Negasteal/Agent Tesla Now Gets Delivered via Removable Drives, Steals Credentials from Becky! Internet Mail
We have recently spotted a Negasteal/Agent Tesla variant (detected by Trend Micro as Worm.Win32.NEGASTEAL.B) that uses a new delivery vector: removable drives. The malware also now steals credentials from the applications FTPGetter and Becky! Internet Mail.
Agent Tesla, discovered back in 2014, has been known to send stolen information either through web panel, file transfer protocol (FTP), or simple mail transfer protocol (SMTP). In the following sample (see Figures 1 and 2), the Negasteal/Agent Tesla variant steals credentials from “Becky! Internet Mail,” an email client used on Microsoft Windows operating systems (OS). It is to be noted that Becky!, as a shareware email product, supports many local characters and handles region-specific languages.
Figures 1 and 2. Credentials are gathered from Becky! Internet Mail
Additionally, the malware gathers stolen information from FTPGetter, which is used to automate FTP and SSH file transfer protocol (SFTP) uploads and task downloads. Aside from gathering credentials, Negasteal/Agent Tesla also drops .lnk files in the removable drives and uses the names of the drives’ folders/files as filenames. It then hides the original folders and files to trick unwitting users into opening the malicious file.
Figure 3. .lnk file is dropped in the removable drive
Interestingly, the sample was also seen being distributed via malspam, where the email gets delivered under the guise of new order notification. The content indicates that a new order has been attached for the recipient to review and respond to. The mail then goes into detail with the sender’s information and contact details such as address, mobile number, email address, and website.
Figure 4. Sample spam email of a new order notification
[Related Research: AutoIT-compiled Negasteal/Agent Tesla, Ave Maria Delivered via Malspam]
In October 2019, Trend Micro researchers discovered that trojan spy Agent Tesla and remote access trojan (RAT) Ave Maria payloads were delivered via email to steal credentials and log keystrokes from various Windows applications. The payloads have been compiled with AutoIt, a scripting language intended to automate basic tasks in Windows GUI, to obfuscate the malware binary to bypass security detection. Upon successfully infecting machines, the malware will steal credentials from browsers and mail clients, log and monitor keystrokes, webcam and screen capture, as well as collect information saved on clipboards.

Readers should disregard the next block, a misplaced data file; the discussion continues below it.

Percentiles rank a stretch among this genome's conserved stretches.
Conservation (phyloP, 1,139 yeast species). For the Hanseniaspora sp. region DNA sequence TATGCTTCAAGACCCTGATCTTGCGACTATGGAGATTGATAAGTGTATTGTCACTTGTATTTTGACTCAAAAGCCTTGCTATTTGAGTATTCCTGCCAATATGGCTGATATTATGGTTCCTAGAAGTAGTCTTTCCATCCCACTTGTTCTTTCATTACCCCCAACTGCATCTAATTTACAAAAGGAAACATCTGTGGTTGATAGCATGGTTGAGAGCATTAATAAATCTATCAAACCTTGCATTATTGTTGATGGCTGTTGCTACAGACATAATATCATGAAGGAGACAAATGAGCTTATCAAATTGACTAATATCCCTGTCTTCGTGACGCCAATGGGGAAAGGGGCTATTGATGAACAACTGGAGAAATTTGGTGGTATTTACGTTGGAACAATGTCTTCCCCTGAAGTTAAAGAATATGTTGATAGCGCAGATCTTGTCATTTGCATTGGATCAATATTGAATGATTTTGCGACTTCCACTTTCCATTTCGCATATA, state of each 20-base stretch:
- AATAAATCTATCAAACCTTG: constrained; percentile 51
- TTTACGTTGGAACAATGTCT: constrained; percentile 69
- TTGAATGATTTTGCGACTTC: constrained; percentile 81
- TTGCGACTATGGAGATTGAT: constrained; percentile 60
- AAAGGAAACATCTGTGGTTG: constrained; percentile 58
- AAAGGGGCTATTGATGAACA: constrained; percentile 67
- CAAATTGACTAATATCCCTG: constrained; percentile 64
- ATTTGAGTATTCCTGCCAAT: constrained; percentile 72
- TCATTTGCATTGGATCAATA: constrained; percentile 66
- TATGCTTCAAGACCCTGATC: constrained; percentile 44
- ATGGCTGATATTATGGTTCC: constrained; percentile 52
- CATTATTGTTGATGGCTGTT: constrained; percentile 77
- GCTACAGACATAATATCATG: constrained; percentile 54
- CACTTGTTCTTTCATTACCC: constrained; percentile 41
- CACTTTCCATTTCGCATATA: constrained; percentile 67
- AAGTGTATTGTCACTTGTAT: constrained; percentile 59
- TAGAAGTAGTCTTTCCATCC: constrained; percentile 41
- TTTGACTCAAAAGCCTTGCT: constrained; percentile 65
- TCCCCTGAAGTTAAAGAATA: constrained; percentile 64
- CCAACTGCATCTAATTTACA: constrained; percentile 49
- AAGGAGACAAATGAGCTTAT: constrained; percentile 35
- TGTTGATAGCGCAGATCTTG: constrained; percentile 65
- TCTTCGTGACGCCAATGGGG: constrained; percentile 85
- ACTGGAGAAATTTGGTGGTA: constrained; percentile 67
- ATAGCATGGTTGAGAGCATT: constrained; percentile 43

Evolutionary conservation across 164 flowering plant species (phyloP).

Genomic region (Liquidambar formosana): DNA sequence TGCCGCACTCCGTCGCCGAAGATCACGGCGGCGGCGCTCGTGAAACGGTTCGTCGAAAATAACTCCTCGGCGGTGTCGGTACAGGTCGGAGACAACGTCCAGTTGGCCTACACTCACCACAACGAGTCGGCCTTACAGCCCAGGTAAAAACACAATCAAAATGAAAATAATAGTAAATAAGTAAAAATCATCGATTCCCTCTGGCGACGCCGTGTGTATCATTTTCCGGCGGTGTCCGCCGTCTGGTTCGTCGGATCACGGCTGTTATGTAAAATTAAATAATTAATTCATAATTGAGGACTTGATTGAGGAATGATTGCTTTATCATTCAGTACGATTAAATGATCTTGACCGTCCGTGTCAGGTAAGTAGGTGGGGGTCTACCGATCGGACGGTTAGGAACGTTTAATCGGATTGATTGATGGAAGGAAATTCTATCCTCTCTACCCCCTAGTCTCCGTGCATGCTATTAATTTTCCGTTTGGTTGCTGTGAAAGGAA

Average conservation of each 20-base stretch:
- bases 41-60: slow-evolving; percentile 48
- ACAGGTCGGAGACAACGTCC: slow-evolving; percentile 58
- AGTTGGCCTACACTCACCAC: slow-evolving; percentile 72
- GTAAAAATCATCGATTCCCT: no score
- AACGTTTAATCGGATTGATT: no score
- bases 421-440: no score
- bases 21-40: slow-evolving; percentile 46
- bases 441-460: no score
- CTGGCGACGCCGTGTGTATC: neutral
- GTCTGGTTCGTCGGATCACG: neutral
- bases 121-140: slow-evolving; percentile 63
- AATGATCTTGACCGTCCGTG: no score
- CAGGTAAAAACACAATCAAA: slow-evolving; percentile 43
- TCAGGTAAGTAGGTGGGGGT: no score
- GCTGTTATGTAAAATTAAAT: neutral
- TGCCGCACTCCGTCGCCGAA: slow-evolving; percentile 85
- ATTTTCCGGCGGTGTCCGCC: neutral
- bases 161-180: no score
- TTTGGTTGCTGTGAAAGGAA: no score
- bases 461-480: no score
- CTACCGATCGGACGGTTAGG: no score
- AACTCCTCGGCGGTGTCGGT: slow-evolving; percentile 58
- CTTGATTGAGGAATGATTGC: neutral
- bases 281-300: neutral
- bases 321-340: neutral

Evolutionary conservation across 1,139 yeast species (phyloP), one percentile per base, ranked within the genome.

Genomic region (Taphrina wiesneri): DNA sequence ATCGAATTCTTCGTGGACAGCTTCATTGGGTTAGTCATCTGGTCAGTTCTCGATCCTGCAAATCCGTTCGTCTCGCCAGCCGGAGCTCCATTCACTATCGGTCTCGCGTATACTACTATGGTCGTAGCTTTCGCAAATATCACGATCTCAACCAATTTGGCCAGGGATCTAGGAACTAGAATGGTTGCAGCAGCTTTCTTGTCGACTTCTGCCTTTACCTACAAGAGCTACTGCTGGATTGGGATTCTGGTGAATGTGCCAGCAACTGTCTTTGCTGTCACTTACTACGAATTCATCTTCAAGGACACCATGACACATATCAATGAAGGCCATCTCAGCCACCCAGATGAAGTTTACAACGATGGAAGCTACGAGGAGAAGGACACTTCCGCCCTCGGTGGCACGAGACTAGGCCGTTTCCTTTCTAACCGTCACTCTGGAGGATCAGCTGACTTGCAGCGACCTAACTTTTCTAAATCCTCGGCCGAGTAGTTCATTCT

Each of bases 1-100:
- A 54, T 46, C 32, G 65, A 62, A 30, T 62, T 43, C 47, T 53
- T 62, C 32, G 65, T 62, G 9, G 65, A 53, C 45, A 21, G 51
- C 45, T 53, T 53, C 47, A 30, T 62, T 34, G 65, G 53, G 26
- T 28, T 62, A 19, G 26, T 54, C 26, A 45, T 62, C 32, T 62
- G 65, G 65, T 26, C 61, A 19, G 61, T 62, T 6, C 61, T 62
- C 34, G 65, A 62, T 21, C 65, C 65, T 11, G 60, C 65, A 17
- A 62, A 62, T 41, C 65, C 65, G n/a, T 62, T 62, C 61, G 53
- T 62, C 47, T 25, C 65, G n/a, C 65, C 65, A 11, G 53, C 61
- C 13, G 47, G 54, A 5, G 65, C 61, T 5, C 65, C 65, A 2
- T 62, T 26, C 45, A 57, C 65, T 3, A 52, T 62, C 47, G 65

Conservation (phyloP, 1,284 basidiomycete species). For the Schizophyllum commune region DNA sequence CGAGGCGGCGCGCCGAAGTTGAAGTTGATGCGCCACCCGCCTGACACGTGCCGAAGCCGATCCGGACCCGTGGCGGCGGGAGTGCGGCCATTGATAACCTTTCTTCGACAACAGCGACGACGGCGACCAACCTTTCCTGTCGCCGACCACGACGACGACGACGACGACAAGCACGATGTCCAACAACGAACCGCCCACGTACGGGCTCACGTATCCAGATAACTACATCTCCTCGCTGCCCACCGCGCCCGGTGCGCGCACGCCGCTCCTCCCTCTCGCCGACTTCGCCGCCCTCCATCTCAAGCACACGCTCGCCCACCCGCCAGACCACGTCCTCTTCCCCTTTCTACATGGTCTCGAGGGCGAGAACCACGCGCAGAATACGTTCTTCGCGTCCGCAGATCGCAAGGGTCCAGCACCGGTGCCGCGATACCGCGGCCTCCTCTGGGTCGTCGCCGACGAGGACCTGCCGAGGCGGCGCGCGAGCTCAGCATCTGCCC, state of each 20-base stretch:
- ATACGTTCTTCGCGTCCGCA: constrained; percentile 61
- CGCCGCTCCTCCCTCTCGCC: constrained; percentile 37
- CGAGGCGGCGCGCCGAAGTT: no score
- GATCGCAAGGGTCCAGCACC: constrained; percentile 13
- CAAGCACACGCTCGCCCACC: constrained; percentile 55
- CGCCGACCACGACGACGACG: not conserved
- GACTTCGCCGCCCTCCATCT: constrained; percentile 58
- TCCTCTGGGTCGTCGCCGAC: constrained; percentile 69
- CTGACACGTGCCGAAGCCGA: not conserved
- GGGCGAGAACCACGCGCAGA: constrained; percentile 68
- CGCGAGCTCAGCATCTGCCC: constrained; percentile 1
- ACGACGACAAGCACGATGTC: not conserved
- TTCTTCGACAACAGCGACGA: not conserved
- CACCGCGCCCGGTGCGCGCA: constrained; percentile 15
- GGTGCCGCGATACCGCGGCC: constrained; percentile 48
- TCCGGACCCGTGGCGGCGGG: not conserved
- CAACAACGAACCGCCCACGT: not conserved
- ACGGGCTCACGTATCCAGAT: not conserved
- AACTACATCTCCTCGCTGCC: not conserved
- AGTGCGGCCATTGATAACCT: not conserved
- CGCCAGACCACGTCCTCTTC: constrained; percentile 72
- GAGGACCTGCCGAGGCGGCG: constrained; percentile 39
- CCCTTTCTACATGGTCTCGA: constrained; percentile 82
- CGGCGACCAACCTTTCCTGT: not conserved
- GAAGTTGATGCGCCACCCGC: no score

Trend Micro Solutions and Recommendations
To protect against Negasteal/Agent Tesla, we recommend updating applications and operating systems running to their latest versions. Users and organizations are also protected from threats like Negasteal/Agent Tesla through Trend Micro’s multilayered approach to cybersecurity. At the email level, the Trend Micro™ Anti-Spam Engine (TMASE)™ and Hosted Email Security (HES)™ solutions block spam emails, such as the fake new order notification in this report, from reaching users and organizations. Both solutions use machine learning technologies that include statistical analysis, advanced heuristics, whitelists and blacklists, as well as signature filtering.
Malicious files, scripts, and messages related to Negasteal/Agent Tesla are proactively detected by Trend Micro’s behavior monitoring technology, a key component in its endpoint solutions such as the Smart Protection Suites and Worry-Free™ Business Security.
The Trend Micro Deep Discovery Inspector protects customers by detecting suspicious network traffic and preventing Negasteal/Agent Tesla from connecting to C&C servers, which may lead to data exfiltration, via this DDI rule that covers the malware without TLS encryption:
- DDI Rule 4249 - NEGASTEAL - SMTP (Request)
Indicators of Compromise (IoCs)
b2d5a480a2b5ef561ded877b4259586b8c0487b27b61ac779392037c2351f99f – .daa file (detected as Worm.Win32.NEGASTEAL.B)
48339c4466a775775fbc0820dc0a66cd432df699daf6174ea6366b7273628fb1 – extracted from .daa (detected as Troj.Win32.TRX.XXPE50FFF033)
With insights from Michael Ofiaza and Jay Garcia
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